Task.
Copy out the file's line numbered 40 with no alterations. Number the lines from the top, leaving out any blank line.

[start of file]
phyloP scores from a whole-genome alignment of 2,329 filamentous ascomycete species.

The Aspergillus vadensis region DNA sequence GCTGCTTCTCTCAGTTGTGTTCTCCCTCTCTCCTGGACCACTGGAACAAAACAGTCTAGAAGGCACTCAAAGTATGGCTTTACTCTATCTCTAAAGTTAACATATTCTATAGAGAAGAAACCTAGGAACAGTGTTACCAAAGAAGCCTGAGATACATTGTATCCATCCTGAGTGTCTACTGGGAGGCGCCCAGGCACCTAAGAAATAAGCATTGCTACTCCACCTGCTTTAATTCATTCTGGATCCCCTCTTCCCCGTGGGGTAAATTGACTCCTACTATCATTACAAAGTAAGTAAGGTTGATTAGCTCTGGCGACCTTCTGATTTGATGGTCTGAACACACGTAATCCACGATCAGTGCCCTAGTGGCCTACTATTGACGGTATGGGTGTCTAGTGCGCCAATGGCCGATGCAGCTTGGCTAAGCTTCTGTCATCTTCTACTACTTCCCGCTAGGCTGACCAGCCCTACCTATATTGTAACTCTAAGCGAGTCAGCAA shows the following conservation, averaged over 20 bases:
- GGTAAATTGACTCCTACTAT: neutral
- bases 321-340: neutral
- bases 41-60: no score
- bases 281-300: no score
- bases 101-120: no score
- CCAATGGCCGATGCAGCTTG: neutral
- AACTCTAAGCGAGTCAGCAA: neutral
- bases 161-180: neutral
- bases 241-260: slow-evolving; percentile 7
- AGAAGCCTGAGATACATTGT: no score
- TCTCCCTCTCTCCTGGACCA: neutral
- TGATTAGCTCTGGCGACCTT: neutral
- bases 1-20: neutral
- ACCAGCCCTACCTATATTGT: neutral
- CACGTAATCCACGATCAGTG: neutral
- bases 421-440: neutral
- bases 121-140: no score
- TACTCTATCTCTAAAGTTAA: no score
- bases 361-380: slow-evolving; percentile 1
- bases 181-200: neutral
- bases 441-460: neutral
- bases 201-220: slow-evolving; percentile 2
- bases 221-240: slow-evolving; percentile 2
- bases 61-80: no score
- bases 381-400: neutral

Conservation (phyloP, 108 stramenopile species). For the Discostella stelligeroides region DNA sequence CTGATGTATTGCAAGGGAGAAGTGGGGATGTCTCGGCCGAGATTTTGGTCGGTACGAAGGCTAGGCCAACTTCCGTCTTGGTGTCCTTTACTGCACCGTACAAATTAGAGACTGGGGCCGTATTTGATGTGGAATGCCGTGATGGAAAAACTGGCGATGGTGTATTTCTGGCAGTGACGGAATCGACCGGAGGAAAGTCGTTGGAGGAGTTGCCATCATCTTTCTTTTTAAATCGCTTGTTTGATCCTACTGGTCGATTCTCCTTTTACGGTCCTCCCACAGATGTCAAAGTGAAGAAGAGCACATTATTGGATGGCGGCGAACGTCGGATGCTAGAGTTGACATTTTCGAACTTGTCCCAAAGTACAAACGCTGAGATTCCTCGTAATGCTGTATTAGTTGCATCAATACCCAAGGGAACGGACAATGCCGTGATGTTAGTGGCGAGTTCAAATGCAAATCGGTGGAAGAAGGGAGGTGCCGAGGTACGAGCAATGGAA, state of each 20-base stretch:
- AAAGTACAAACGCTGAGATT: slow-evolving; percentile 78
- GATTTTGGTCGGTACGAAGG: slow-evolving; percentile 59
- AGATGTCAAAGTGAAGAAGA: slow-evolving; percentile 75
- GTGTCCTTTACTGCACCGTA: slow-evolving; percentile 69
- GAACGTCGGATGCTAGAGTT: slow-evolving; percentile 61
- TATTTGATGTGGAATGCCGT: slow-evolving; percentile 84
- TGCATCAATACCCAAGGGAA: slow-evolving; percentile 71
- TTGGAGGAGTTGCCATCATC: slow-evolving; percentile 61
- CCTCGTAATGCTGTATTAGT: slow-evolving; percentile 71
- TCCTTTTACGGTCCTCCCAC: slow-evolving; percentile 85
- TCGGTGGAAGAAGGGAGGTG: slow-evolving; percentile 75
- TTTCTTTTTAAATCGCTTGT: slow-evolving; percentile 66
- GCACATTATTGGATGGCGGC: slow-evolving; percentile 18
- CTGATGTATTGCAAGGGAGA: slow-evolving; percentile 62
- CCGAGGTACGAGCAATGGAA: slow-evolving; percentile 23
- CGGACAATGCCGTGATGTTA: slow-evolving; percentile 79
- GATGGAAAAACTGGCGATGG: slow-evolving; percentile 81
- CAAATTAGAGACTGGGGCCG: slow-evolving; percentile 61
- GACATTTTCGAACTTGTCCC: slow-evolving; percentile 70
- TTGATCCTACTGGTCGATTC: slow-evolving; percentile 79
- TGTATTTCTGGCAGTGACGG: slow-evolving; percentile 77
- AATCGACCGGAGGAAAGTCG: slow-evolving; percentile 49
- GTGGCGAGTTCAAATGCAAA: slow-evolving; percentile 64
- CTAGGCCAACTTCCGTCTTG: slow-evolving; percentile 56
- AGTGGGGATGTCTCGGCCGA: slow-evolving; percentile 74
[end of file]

- TTTCTTTTTAAATCGCTTGT: slow-evolving; percentile 66